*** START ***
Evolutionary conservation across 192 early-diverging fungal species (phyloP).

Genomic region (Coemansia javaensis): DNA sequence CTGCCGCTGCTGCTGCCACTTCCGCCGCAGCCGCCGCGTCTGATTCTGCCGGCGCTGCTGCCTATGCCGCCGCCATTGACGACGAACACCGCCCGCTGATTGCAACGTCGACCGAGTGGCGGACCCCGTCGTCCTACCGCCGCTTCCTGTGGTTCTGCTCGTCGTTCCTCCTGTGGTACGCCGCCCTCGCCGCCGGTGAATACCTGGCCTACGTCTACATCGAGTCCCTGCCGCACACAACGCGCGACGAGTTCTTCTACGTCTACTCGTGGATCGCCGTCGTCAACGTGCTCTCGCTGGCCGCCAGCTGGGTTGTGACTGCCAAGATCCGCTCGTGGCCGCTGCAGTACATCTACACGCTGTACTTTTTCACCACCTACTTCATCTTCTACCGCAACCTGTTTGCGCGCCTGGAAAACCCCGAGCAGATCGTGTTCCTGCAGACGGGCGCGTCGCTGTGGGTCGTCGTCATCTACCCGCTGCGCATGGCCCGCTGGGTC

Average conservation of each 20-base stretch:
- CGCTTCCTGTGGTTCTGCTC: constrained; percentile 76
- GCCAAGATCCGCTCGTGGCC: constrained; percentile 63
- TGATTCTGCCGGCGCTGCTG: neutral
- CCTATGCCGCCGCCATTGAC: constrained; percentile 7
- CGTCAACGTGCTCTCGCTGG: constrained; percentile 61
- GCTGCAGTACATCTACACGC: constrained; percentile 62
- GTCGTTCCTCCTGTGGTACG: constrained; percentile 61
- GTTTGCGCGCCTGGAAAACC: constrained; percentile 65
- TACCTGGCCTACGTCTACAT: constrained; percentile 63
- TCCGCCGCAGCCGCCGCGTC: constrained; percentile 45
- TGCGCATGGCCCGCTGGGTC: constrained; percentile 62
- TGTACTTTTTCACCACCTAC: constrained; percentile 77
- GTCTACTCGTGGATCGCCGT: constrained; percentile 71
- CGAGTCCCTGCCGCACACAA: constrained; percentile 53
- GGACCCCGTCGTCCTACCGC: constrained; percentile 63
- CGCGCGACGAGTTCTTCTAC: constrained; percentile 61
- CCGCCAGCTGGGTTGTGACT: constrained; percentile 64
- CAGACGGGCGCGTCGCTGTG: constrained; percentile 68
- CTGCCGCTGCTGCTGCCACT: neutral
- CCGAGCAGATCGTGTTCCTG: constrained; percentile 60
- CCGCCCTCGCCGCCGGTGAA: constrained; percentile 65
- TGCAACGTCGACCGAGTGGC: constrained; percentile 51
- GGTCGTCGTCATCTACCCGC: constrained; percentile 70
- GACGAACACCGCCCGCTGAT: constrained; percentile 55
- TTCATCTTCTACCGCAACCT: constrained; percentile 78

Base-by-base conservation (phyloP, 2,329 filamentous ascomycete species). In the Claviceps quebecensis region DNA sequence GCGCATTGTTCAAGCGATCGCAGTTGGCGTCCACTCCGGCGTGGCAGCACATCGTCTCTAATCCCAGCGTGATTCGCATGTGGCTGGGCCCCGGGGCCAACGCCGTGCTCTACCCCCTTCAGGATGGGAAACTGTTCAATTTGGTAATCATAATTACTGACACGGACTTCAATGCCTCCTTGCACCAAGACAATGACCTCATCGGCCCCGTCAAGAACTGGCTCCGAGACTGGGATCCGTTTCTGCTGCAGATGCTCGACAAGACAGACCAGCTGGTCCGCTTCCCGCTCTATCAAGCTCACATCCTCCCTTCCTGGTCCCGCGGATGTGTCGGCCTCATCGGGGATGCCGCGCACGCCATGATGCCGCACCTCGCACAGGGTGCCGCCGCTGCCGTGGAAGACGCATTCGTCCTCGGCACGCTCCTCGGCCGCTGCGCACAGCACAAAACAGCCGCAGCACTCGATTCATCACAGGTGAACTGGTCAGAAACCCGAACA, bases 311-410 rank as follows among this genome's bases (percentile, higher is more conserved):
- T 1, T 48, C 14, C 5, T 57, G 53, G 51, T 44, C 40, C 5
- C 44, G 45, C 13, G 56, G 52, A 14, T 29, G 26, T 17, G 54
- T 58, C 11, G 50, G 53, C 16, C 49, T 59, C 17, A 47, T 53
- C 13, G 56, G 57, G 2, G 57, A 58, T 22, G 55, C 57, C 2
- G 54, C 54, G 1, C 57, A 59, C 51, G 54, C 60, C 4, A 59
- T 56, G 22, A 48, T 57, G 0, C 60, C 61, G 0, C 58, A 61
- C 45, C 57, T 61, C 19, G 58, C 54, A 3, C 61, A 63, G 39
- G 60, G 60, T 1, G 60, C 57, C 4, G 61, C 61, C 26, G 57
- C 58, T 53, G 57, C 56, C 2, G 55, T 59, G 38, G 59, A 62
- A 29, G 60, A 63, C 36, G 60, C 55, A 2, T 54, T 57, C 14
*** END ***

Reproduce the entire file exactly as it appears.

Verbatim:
Evolutionary conservation across 192 early-diverging fungal species (phyloP).

Genomic region (Coemansia javaensis): DNA sequence CTGCCGCTGCTGCTGCCACTTCCGCCGCAGCCGCCGCGTCTGATTCTGCCGGCGCTGCTGCCTATGCCGCCGCCATTGACGACGAACACCGCCCGCTGATTGCAACGTCGACCGAGTGGCGGACCCCGTCGTCCTACCGCCGCTTCCTGTGGTTCTGCTCGTCGTTCCTCCTGTGGTACGCCGCCCTCGCCGCCGGTGAATACCTGGCCTACGTCTACATCGAGTCCCTGCCGCACACAACGCGCGACGAGTTCTTCTACGTCTACTCGTGGATCGCCGTCGTCAACGTGCTCTCGCTGGCCGCCAGCTGGGTTGTGACTGCCAAGATCCGCTCGTGGCCGCTGCAGTACATCTACACGCTGTACTTTTTCACCACCTACTTCATCTTCTACCGCAACCTGTTTGCGCGCCTGGAAAACCCCGAGCAGATCGTGTTCCTGCAGACGGGCGCGTCGCTGTGGGTCGTCGTCATCTACCCGCTGCGCATGGCCCGCTGGGTC

Average conservation of each 20-base stretch:
- CGCTTCCTGTGGTTCTGCTC: constrained; percentile 76
- GCCAAGATCCGCTCGTGGCC: constrained; percentile 63
- TGATTCTGCCGGCGCTGCTG: neutral
- CCTATGCCGCCGCCATTGAC: constrained; percentile 7
- CGTCAACGTGCTCTCGCTGG: constrained; percentile 61
- GCTGCAGTACATCTACACGC: constrained; percentile 62
- GTCGTTCCTCCTGTGGTACG: constrained; percentile 61
- GTTTGCGCGCCTGGAAAACC: constrained; percentile 65
- TACCTGGCCTACGTCTACAT: constrained; percentile 63
- TCCGCCGCAGCCGCCGCGTC: constrained; percentile 45
- TGCGCATGGCCCGCTGGGTC: constrained; percentile 62
- TGTACTTTTTCACCACCTAC: constrained; percentile 77
- GTCTACTCGTGGATCGCCGT: constrained; percentile 71
- CGAGTCCCTGCCGCACACAA: constrained; percentile 53
- GGACCCCGTCGTCCTACCGC: constrained; percentile 63
- CGCGCGACGAGTTCTTCTAC: constrained; percentile 61
- CCGCCAGCTGGGTTGTGACT: constrained; percentile 64
- CAGACGGGCGCGTCGCTGTG: constrained; percentile 68
- CTGCCGCTGCTGCTGCCACT: neutral
- CCGAGCAGATCGTGTTCCTG: constrained; percentile 60
- CCGCCCTCGCCGCCGGTGAA: constrained; percentile 65
- TGCAACGTCGACCGAGTGGC: constrained; percentile 51
- GGTCGTCGTCATCTACCCGC: constrained; percentile 70
- GACGAACACCGCCCGCTGAT: constrained; percentile 55
- TTCATCTTCTACCGCAACCT: constrained; percentile 78

Base-by-base conservation (phyloP, 2,329 filamentous ascomycete species). In the Claviceps quebecensis region DNA sequence GCGCATTGTTCAAGCGATCGCAGTTGGCGTCCACTCCGGCGTGGCAGCACATCGTCTCTAATCCCAGCGTGATTCGCATGTGGCTGGGCCCCGGGGCCAACGCCGTGCTCTACCCCCTTCAGGATGGGAAACTGTTCAATTTGGTAATCATAATTACTGACACGGACTTCAATGCCTCCTTGCACCAAGACAATGACCTCATCGGCCCCGTCAAGAACTGGCTCCGAGACTGGGATCCGTTTCTGCTGCAGATGCTCGACAAGACAGACCAGCTGGTCCGCTTCCCGCTCTATCAAGCTCACATCCTCCCTTCCTGGTCCCGCGGATGTGTCGGCCTCATCGGGGATGCCGCGCACGCCATGATGCCGCACCTCGCACAGGGTGCCGCCGCTGCCGTGGAAGACGCATTCGTCCTCGGCACGCTCCTCGGCCGCTGCGCACAGCACAAAACAGCCGCAGCACTCGATTCATCACAGGTGAACTGGTCAGAAACCCGAACA, bases 311-410 rank as follows among this genome's bases (percentile, higher is more conserved):
- T 1, T 48, C 14, C 5, T 57, G 53, G 51, T 44, C 40, C 5
- C 44, G 45, C 13, G 56, G 52, A 14, T 29, G 26, T 17, G 54
- T 58, C 11, G 50, G 53, C 16, C 49, T 59, C 17, A 47, T 53
- C 13, G 56, G 57, G 2, G 57, A 58, T 22, G 55, C 57, C 2
- G 54, C 54, G 1, C 57, A 59, C 51, G 54, C 60, C 4, A 59
- T 56, G 22, A 48, T 57, G 0, C 60, C 61, G 0, C 58, A 61
- C 45, C 57, T 61, C 19, G 58, C 54, A 3, C 61, A 63, G 39
- G 60, G 60, T 1, G 60, C 57, C 4, G 61, C 61, C 26, G 57
- C 58, T 53, G 57, C 56, C 2, G 55, T 59, G 38, G 59, A 62
- A 29, G 60, A 63, C 36, G 60, C 55, A 2, T 54, T 57, C 14